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Proletarian issue 49 (August 2012)
Obituary: Teofilo ‘Pirolo’ Stevenson, 1952-2012
Boxer for the revolution.
On 11 June, the world lost one of its greatest boxers, possibly the world’s greatest amateur, and socialist Cuba lost one of its exemplary revolutionaries, when Teofilo Stevenson, popularly known as Pirolo, succumbed to a heart attack at the young age of 60.

Stevenson won three consecutive Olympic gold medals in 1972, 1976 and 1980, as well as a number of other international medals, for example in the 1986 Pan American games.

Paying tribute the day after Stevenson’s death, Fidel Castro, the leader of the Cuban revolution, wrote:

No other amateur boxer shone so much in the history of that sport. He could have achieved another two Olympic titles if it hadn’t been for certain duties that the principles of internationalism imposed on the revolution. No money in the world would have been enough to bribe Stevenson. Glory be to his memory forever!

Here, Comrade Fidel refers to Cuba’s principled stance of boycotting the 1984 Los Angeles Olympics in solidarity with the USSR and the 1988 Seoul Olympics, in solidarity with the DPRK.

Another of boxing’s greats, Muhammad Ali added his tribute: “Stevenson was one of the greatest ... Despite his never fighting as a professional, having conquered three Olympic gold medals in three different Olympic games meant that he wouldn’t have been an easy rival.”

The son of a Cuban mother and a father, who arrived as an immigrant from the island of Saint Vincent, then a British colony, Stevenson started boxing at a young age. Throughout his life, he maintained his connection to the sport that brought him so much respect. Alongside his gold medal, he was awarded the Val Baker Trophy in 1972, given to the top boxer in the Olympics. He also was given the title of Honoured Master of Sports of the USSR in 1972. Later in life, he became a trainer of other Cuban boxers.

But above all, he was a revolutionary, fiercely loyal to Cuba and its socialist system. The revolution banned professional boxing on the grounds that it was degrading and Stevenson refused the blandishments that are so often offered to Cuba’s sportsmen and women to turn their backs on the country that has given them so many opportunities and honours. He turned down offers of millions of dollars to fight Muhammad Ali among others.

The US newspaper Workers’ World commented: “Teofilo definitely had the skills. Some would compare him to Ali. Both were somewhat lithe for their division, didn’t lumber – a stereotype for heavyweight fighters – had supreme footwork and textbook one-two combinations.

Ali glided, shuffled and danced, popping a stiff jab, his hands held low at times, slipping punches, using his footwork to get out of harm’s way and setting up foes for his right. Teofilo didn’t use the same techniques, but worked behind his jab, moved laterally at ease, his right hand held at his chin. He would step back, slightly out of reach, the straight right being his best weapon, like a sniper in the bushes, and it took down many a target.” (‘Cuba’s Teofilo Stevenson, a true champion’, by Larry Hales, 21 June 2012)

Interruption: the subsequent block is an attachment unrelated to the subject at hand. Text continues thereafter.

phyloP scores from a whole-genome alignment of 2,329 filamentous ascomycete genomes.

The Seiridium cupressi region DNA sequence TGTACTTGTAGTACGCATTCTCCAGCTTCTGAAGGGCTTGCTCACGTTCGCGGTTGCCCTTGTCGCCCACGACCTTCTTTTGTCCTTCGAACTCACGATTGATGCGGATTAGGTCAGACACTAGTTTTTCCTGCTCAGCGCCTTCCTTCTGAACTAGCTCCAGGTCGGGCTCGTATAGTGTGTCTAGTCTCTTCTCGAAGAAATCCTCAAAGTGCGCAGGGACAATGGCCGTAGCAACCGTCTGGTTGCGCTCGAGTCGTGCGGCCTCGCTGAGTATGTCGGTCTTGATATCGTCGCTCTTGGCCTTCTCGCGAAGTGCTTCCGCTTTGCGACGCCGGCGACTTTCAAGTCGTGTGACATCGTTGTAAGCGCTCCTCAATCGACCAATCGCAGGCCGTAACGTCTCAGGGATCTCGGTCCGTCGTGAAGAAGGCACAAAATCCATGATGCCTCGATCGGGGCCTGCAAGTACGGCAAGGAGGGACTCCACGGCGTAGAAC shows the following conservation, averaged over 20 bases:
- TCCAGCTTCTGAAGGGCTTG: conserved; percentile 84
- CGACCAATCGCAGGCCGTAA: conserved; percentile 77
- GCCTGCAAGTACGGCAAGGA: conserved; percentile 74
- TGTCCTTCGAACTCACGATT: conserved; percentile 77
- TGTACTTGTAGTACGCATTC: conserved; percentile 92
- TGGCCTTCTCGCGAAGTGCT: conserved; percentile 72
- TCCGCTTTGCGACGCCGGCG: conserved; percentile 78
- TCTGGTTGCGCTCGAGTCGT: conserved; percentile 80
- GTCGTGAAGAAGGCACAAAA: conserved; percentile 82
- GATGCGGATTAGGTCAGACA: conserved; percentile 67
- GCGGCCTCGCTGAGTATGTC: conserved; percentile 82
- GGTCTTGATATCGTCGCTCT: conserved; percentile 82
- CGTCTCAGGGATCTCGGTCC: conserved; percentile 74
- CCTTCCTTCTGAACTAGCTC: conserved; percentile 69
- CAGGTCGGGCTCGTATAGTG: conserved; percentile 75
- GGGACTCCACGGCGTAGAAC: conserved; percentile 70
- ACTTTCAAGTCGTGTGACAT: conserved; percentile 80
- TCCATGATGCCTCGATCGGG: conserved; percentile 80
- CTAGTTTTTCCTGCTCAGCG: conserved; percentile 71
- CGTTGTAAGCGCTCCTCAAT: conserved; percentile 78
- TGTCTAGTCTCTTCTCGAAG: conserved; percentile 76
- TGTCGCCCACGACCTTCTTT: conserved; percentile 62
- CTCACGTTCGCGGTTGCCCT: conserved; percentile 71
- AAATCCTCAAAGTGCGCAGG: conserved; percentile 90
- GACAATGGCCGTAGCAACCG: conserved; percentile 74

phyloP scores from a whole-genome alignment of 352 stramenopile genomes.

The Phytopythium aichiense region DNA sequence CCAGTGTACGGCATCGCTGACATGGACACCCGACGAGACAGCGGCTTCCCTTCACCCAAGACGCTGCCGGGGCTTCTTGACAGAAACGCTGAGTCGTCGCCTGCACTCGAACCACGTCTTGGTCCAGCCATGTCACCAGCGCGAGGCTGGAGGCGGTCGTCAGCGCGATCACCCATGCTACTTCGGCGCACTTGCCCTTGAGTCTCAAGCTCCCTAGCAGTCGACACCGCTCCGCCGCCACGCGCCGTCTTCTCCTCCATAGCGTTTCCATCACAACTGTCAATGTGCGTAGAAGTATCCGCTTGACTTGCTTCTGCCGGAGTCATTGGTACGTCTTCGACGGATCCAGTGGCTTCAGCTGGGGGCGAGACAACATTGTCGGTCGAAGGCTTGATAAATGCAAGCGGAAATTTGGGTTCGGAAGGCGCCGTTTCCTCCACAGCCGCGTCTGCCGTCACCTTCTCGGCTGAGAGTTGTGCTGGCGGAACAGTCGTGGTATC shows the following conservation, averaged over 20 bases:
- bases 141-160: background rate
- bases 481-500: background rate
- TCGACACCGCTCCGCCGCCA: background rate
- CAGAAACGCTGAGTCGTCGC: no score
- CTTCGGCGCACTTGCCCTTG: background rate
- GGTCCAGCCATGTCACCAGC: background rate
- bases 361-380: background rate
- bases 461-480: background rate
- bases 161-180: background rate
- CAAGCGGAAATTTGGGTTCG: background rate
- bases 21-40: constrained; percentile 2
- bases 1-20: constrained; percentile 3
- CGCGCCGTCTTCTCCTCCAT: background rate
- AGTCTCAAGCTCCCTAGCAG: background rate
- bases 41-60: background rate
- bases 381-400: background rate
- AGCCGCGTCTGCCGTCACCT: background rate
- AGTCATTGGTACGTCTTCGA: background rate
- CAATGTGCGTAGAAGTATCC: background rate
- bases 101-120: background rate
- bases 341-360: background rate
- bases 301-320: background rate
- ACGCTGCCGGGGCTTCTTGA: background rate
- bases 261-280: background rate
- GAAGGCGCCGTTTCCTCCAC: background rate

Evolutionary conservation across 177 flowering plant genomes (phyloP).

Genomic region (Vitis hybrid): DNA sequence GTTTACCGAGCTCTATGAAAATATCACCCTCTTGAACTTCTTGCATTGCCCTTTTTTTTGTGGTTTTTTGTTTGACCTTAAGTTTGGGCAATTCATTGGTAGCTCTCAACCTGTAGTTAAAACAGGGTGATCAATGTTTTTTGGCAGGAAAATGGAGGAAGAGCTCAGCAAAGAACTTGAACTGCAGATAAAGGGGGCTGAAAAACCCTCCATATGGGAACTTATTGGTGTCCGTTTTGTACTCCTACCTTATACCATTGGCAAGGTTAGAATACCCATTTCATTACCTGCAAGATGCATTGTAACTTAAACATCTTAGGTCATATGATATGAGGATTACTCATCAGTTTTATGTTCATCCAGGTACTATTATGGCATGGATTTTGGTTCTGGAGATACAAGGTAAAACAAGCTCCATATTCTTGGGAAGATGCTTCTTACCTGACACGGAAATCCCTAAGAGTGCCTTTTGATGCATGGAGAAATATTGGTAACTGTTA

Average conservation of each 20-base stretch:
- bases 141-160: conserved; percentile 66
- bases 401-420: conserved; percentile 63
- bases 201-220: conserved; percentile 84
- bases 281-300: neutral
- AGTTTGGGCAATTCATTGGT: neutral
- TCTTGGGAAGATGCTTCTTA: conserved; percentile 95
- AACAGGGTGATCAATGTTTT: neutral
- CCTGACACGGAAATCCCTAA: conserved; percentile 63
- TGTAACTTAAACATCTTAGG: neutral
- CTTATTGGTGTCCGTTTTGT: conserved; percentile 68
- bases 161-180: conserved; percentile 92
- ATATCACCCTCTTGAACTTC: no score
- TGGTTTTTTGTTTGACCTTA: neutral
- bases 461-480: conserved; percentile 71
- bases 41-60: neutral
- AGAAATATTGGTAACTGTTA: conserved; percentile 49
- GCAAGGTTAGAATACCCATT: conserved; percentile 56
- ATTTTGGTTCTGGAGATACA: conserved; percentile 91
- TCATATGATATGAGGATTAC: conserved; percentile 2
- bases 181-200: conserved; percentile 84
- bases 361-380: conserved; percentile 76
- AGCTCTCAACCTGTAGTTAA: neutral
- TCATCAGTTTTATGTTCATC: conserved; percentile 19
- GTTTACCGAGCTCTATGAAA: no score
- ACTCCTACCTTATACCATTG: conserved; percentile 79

But to the blandishments to forsake his homeland for dollars, Stevenson would invariably reply: “What is one million dollars compared to the love of eight million Cubans?”

Stevenson’s example personified what Che Guevara called the new man under socialism, an example that has gone deep into the hearts of the Cuban people.

BBC journalist Sarah Rainsford reported on one prominent and relevant example in her report from his funeral:

‘As a champion, Teofilo was the greatest, an example to all of us,’ Stevenson’s protégé, and retired heavyweight himself Felix Savon told me when I spotted him towering above the funeral crowd.

‘When he stopped fighting he taught me his tricks. And they were the secret of my success,’ Savon said. He went on to match his mentor with three Olympic gold medals of his own.

I never got the chance to meet Teofilo Stevenson, but Savon's own story has many parallels. Both boxers were plucked from humble backgrounds and honed into top athletes and – like Stevenson – Savon could have gone on to make a fortune.

In a recent interview, he told me he was offered $5m (£3.2m) to fight Mike Tyson – the best professional heavyweight of his own generation. That fee was later doubled, he said.

Sitting in his modest, pink-painted bungalow – with a broken down Lada in the garage, a small state pension and five children – I wondered how on earth he had resisted.

‘We fought for an ideal, to defend our country,’ Savon explained proudly, recalling the years when professional boxing promoters were buzzing round him.

But then he added: ‘I’m not my own master. I’d have had to abandon my country and my family to fight Tyson and you can’t be happy like that, not for all the money in the world.’

Instead, Savon fought on for Cuba. A small room in his home is testament to his achievements, its cabinets full of trophies, silk boxing robes and battered gloves. Two of his three Olympic golds are draped casually over a wooden bust of the boxer, on a shelf.

But when I asked which item he treasures most, Savon immediately pointed to the badly framed prints on his wall. ‘My 27 photographs with Fidel Castro,’ he said, patting me – I assume he thought gently – on my arm as he spoke.” (‘Boxer Teofilo Stevenson’s loyalty to Cuba’s revolution’, 16 June 2012)
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